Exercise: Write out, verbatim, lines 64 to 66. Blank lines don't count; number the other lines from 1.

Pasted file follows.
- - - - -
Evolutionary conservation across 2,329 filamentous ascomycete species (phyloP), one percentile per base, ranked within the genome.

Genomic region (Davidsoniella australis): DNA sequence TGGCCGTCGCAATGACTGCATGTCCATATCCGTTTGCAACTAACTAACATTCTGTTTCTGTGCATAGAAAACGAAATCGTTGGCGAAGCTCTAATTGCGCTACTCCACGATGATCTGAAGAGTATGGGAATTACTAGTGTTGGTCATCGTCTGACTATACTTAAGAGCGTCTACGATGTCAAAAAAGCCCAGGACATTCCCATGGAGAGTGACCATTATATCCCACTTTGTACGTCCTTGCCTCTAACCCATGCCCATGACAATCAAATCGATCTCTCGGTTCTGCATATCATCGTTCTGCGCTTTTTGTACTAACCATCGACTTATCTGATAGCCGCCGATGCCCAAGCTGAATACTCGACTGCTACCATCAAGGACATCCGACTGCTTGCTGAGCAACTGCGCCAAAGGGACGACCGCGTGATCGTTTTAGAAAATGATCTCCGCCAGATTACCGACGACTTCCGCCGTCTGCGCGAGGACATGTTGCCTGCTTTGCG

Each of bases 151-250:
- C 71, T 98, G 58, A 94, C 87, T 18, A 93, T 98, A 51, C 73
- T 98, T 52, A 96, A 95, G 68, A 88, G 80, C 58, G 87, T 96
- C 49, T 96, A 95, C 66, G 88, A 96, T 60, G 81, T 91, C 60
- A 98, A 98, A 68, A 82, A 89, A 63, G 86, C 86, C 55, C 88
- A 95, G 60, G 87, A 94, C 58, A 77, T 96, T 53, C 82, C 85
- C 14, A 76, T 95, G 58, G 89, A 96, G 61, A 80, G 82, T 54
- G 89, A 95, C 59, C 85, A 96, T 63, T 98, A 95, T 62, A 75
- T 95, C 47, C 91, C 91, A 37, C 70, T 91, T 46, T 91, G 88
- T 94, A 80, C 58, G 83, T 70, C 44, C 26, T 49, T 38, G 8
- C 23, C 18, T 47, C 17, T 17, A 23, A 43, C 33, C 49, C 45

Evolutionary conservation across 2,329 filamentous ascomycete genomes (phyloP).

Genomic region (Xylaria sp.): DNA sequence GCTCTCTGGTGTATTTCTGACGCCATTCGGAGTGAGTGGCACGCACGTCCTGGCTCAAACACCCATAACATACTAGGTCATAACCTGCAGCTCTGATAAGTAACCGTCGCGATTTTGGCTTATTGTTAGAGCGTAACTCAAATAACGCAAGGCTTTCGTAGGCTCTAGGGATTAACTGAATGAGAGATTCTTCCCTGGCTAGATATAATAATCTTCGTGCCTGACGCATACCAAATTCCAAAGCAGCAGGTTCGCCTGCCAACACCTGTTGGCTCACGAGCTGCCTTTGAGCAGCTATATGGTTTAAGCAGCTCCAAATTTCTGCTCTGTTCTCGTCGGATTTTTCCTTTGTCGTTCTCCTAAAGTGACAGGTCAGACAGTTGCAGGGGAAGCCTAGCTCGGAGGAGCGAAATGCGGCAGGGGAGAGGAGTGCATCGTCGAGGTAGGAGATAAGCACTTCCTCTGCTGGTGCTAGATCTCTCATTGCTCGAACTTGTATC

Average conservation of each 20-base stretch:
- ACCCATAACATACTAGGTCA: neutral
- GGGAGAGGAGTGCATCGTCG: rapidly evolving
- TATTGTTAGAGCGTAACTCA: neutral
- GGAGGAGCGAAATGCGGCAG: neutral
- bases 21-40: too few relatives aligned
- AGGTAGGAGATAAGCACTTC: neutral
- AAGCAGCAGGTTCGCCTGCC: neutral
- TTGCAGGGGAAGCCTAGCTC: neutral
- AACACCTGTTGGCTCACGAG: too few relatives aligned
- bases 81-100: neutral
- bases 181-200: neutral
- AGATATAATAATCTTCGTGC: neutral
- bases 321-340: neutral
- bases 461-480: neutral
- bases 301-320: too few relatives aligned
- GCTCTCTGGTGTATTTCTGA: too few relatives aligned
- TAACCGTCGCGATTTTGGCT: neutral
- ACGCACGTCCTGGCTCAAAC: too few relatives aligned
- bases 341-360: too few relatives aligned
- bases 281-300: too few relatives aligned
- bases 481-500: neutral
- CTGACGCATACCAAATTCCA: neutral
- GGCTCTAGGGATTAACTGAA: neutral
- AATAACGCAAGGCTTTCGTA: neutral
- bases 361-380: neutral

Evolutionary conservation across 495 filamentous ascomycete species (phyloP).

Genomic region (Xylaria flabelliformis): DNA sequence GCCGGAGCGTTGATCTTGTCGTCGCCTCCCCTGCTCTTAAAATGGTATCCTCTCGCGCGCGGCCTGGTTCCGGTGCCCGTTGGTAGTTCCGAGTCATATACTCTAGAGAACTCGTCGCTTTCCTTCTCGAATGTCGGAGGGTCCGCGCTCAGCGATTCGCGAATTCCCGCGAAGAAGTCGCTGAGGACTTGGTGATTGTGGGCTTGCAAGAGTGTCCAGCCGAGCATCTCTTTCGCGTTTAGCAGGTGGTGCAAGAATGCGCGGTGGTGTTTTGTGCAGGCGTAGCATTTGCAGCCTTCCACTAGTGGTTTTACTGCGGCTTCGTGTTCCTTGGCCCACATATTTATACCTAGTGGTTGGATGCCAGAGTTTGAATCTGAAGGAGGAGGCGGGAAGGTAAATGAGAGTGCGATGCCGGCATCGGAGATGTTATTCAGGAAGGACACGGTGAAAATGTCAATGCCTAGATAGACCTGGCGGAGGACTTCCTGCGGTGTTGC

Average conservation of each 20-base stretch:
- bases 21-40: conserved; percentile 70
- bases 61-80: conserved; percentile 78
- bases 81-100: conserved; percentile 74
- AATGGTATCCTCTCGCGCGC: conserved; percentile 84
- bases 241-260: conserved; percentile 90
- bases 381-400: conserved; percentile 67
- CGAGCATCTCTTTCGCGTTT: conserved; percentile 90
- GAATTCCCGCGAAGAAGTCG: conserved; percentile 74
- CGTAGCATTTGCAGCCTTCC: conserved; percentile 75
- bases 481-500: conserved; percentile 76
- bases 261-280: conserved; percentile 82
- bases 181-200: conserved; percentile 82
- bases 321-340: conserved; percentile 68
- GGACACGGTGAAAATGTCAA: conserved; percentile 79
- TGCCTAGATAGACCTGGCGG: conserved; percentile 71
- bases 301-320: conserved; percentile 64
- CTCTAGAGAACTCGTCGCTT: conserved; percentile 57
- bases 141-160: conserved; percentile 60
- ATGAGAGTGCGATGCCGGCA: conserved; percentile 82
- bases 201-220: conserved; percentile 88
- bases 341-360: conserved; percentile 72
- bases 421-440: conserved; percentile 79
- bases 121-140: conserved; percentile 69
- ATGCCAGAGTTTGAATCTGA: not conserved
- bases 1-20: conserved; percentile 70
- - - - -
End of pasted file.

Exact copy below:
- bases 201-220: conserved; percentile 88
- bases 341-360: conserved; percentile 72
- bases 421-440: conserved; percentile 79